I was twelve years old when I first watched Star Trek: The Next Generation. I do not remember much of my first exposure to this seminal piece of television, but I do remember that I did not like the character Wesley Crusher, who was portrayed by Wil Wheaton. As Dr. Sheldon Cooper aptly put it „[He is] the Jar Jar Binks of the Star Trek universe“. However, I do enjoy what Wil Wheaton is doing nowadays, especially with his board game show TableTop on Felicia Day’s Geek & Sundry YouTube channel. Watching an episode of the show Star Fluxx sparked the idea for this column.
Star Fluxx is a science-fiction-themed version of Fluxx, „a card game [that] is different from most other card games, in that the rules and the conditions for winning are altered throughout the game, via cards played by the players.“ (Wikipedia) When I heard the description of the game on the aforementioned episode of TableTop it reminded me of software development projects. Changing business rules and requirements (rules and the conditions for winning), probably sounds familiar to you, too.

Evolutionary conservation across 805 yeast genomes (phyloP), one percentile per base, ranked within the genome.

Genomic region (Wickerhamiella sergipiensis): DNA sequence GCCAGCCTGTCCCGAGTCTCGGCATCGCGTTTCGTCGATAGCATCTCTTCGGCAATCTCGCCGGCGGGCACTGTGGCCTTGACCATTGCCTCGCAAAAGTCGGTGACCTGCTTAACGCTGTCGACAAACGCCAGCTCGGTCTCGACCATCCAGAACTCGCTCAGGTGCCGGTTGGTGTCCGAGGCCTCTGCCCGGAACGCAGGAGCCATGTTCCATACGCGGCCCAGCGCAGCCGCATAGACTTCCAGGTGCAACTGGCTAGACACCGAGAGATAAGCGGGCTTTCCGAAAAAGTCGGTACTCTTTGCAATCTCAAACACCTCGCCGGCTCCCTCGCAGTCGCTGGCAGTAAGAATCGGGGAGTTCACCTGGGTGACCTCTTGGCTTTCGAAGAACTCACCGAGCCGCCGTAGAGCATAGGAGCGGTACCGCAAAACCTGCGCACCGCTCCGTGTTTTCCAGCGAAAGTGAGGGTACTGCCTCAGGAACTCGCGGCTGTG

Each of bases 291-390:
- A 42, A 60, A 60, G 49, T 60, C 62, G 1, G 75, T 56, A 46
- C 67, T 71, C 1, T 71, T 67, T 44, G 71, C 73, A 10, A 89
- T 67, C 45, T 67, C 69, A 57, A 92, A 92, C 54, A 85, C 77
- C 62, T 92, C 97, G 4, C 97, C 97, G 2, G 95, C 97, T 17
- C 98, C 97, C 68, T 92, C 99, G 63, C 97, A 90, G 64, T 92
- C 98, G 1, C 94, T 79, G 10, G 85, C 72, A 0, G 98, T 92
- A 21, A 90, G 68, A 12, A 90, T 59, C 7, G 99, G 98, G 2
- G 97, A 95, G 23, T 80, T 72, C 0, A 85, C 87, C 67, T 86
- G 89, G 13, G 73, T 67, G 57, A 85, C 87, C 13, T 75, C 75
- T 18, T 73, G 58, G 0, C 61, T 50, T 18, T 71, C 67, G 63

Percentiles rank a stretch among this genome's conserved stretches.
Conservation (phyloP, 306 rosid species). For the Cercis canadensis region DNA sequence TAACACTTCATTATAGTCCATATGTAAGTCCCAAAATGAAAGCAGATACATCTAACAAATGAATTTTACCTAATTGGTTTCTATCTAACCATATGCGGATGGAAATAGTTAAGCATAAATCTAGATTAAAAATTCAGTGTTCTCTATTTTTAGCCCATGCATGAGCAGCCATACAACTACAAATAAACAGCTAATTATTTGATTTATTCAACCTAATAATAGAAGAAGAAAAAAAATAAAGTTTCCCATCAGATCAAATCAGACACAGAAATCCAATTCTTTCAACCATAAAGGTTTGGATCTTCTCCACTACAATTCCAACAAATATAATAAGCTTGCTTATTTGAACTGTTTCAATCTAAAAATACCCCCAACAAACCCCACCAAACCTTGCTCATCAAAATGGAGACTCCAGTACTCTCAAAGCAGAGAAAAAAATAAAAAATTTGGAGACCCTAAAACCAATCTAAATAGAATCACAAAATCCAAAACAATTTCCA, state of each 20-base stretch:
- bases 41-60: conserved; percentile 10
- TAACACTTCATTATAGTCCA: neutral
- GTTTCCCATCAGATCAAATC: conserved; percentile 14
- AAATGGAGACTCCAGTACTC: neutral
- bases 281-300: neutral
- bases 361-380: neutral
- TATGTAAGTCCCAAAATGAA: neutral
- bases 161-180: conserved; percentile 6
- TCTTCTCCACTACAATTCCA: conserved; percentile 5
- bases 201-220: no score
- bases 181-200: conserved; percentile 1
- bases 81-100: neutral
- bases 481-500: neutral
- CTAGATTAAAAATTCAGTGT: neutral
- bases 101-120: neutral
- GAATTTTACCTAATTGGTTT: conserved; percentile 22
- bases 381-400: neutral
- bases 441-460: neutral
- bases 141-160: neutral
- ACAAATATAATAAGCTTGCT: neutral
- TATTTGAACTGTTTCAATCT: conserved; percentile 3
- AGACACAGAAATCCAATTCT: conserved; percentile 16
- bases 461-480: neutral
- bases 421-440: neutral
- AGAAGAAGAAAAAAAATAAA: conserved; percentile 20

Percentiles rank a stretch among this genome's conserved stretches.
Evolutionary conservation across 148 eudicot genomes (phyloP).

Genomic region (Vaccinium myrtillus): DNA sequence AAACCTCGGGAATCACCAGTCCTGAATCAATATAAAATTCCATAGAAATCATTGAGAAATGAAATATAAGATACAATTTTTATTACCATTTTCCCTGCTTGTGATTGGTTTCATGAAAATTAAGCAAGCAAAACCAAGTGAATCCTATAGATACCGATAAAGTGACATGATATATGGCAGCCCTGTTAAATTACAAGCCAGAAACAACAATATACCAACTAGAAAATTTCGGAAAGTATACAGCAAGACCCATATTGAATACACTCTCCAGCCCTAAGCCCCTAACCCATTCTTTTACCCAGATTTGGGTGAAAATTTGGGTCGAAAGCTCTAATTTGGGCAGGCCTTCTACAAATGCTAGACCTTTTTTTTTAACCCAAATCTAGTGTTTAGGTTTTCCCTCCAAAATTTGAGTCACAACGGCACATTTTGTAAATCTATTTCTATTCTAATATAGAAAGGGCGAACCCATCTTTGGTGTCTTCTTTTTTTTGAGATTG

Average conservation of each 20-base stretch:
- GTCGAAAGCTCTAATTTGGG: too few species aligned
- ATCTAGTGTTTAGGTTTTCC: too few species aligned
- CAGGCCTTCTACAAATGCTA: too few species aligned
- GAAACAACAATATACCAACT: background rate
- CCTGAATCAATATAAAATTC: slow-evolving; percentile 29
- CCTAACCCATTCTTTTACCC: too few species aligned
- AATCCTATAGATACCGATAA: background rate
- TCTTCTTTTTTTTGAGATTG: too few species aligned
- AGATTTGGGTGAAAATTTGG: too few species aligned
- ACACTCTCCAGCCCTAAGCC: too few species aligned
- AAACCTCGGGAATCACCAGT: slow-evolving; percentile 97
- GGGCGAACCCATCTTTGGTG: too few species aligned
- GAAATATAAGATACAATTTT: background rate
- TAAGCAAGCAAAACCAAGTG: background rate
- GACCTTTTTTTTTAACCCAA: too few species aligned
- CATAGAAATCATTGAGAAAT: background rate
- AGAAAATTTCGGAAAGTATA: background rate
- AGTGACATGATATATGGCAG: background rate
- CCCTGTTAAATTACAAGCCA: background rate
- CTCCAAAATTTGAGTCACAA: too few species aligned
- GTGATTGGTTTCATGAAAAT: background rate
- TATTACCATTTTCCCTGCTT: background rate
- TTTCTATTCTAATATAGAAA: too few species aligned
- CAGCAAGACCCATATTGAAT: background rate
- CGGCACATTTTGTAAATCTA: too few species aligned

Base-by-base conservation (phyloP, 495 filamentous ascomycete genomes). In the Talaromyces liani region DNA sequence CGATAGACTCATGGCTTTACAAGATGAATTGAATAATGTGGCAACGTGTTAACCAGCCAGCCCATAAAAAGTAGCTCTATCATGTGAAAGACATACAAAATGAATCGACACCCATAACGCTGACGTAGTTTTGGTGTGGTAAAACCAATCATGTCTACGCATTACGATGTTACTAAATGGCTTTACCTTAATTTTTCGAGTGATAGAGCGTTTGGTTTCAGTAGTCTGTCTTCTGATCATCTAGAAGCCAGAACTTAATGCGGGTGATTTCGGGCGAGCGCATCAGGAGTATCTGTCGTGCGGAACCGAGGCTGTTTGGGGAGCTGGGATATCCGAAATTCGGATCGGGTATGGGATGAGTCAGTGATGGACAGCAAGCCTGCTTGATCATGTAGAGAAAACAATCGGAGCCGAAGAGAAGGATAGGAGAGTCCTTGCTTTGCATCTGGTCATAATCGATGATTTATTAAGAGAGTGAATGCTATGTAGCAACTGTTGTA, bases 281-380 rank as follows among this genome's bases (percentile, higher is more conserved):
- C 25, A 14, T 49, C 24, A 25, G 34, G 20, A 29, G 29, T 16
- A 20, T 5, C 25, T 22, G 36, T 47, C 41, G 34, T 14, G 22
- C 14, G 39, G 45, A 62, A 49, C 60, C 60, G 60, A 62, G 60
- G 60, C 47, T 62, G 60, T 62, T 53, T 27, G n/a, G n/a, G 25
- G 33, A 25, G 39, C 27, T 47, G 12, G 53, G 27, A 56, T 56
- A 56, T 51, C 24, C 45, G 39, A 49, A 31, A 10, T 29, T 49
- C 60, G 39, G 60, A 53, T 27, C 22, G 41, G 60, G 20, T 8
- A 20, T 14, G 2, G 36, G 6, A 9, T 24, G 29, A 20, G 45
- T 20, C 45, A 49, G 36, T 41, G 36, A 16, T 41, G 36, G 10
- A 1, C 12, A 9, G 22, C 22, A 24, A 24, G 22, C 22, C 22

When you continuously develop new features and deploy new code to production frequently, quality must not be an afterthought. Today, the Agile style of software development is all about short and iterative sprints, but as a result quality can no longer be taken care of at the end. It has to be addressed throughout the software development process. Quality includes, but is not limited to, assuring that the code works correctly while ensuring that it can be changed with ease when the business rule it implements changes.
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